- Table of Contents
- Full Issue in PDF
- Trade Delegation to China Sees Opportunities, Challenges in the Clean-Energy Sector
- A Prosperous Trading Partner Looks for U.S. Products and Know-How
- Building a Prosperous and Sustainable Future for the Americas
- Short Takes
- Trade Calendar
- Featured Trade Event: Trade Mission to Iraq
Building a Prosperous and Sustainable Future for the Americas
In 2009, leaders from throughout the Western Hemisphere met in Santiago, Chile, to participate in the third Americas Competitiveness Forum (ACF). The fourth ACF will be held November 14–16 in Atlanta, Georgia. (U.S. Department of Commerce photo)
The fourth Americas Competitiveness Forum, which is a unique gathering of representatives from market-based economies throughout the Western Hemisphere, is scheduled to take place November 2010 in Atlanta, Georgia.
by Peter Bowman
The fourth Americas Competitiveness Forum (ACF), which is a gathering of representatives from countries throughout the Western Hemisphere, is set to take place November 14–16, 2010, in Atlanta, Georgia. Secretary of Commerce Gary Locke will convene the meeting along with Mayor Kasim Reed of Atlanta, CIFAL Atlanta (a United Nations affiliate organization), and other stakeholders from throughout the region.
The ACF is an initiative co-hosted by the Department of Commerce. It grew out of a commitment made by the United States at the November 2005 Summit of the Americas to cooperate to advance common prosperity, combat inequality, and achieve sustainable economic growth.
Since that time, the ACF has established itself as the preeminent economic and commercial event in the Americas. It attracts approximately 1,000 participants from the Western Hemisphere’s public and private sectors, including heads of state; ministers of economy, commerce, trade, and industry; and leaders from academia, civil society, and business.
Unique Blend of Policy and Business
The ACF distinguishes itself from other international gatherings by presenting a unique blend of policy dialogue on national, regional, and local best practices in competitiveness. It combines this dialogue with business-to-business and business-to-government interaction.
This year, ACF attendees will focus on four main topics: (a) innovation and green technologies; (b) education and workforce development; (c) entrepreneurship and small business development; and (d) trade facilitation, border clearance, and supply-chain logistics.
Opportunities for Business Interaction
For More Information
Additional information on the fourth annual Americas Competitiveness Forum, as well as registration instructions, can be found on the forum’s Web site at www.competitivenessforum.com.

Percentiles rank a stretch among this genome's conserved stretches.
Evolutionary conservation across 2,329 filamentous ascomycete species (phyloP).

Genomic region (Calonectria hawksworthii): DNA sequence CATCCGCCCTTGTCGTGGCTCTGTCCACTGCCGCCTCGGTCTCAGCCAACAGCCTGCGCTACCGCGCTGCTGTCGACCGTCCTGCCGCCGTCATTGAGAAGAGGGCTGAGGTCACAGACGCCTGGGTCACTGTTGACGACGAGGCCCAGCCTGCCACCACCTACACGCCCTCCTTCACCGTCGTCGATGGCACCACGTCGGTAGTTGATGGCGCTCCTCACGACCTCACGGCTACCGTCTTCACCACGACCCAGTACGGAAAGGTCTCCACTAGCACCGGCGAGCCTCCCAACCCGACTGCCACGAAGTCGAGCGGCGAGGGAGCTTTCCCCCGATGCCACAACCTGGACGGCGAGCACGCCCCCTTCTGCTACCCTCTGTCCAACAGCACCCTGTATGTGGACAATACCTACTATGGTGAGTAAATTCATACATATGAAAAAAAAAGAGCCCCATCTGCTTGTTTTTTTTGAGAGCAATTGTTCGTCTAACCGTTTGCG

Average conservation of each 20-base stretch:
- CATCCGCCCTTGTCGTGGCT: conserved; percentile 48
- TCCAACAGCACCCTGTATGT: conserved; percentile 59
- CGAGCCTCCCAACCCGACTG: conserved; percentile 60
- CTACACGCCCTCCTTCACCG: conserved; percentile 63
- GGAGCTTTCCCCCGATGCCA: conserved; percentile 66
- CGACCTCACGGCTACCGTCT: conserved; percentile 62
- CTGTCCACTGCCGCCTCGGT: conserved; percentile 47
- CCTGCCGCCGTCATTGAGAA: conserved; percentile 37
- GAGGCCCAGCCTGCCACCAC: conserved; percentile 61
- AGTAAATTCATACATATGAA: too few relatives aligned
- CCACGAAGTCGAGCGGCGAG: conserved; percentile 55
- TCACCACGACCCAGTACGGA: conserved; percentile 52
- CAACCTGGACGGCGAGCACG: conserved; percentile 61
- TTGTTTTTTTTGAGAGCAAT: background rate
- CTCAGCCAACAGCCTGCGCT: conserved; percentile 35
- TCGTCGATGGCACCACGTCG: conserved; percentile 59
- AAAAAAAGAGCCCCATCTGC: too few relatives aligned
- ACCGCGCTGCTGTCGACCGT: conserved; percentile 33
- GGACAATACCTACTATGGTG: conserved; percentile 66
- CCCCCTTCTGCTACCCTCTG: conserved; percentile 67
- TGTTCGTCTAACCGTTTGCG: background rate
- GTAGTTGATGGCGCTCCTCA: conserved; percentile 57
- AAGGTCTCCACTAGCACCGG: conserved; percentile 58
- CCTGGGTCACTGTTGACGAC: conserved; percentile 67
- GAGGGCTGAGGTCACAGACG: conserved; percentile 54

This year, the ACF will offer ways to explore new business models and to hear about innovative practices and experiences that are designed to create jobs, to increase trade and investment, and to enhance hemispheric productivity. In addition, during the three-day event, the Department of Commerce’s International Trade Administration (ITA) will facilitate tailored business-to-business and business-to-government meetings, which will promote export opportunities and other business partnerships. During ACF 2008, ITA provided more than 200 one-on-one export-counseling sessions.
ACF participants will also hear firsthand from numerous foreign government officials about new trade and investment opportunities in the region. These targeted market-opportunity sessions and one-on-one business-counseling sessions will focus on small and medium-sized enterprises and will provide numerous avenues for companies to develop trade and investment opportunities with governments and companies throughout the Western Hemisphere.
Growing Institutional Commitment
The United States hosted the forum for its first two years, and since then, it has grown to attract institutional commitments from a variety of national and regional organizations. The third ACF, which convened in September 2009, was held for the first time outside the United States, hosted by Chile’s Ministry of Economy in Santiago, Chile.
That same year, the Executive Secretariat for Integral Development of the Organization of American States (OAS) formally joined ACF and took responsibility for coordinating the future actions of the region’s public and private competitiveness councils. As a result, the Inter-American Competitiveness Network (IACN) was officially launched with support from the participating governments and the OAS. The first annual meeting of the IACN will be held at this year’s ACF to encourage the implementation of joint initiatives to strengthen and promote competitiveness in the Americas.
Peter Bowman is an international economist in the Market Access and Compliance unit of the International Trade Administration.
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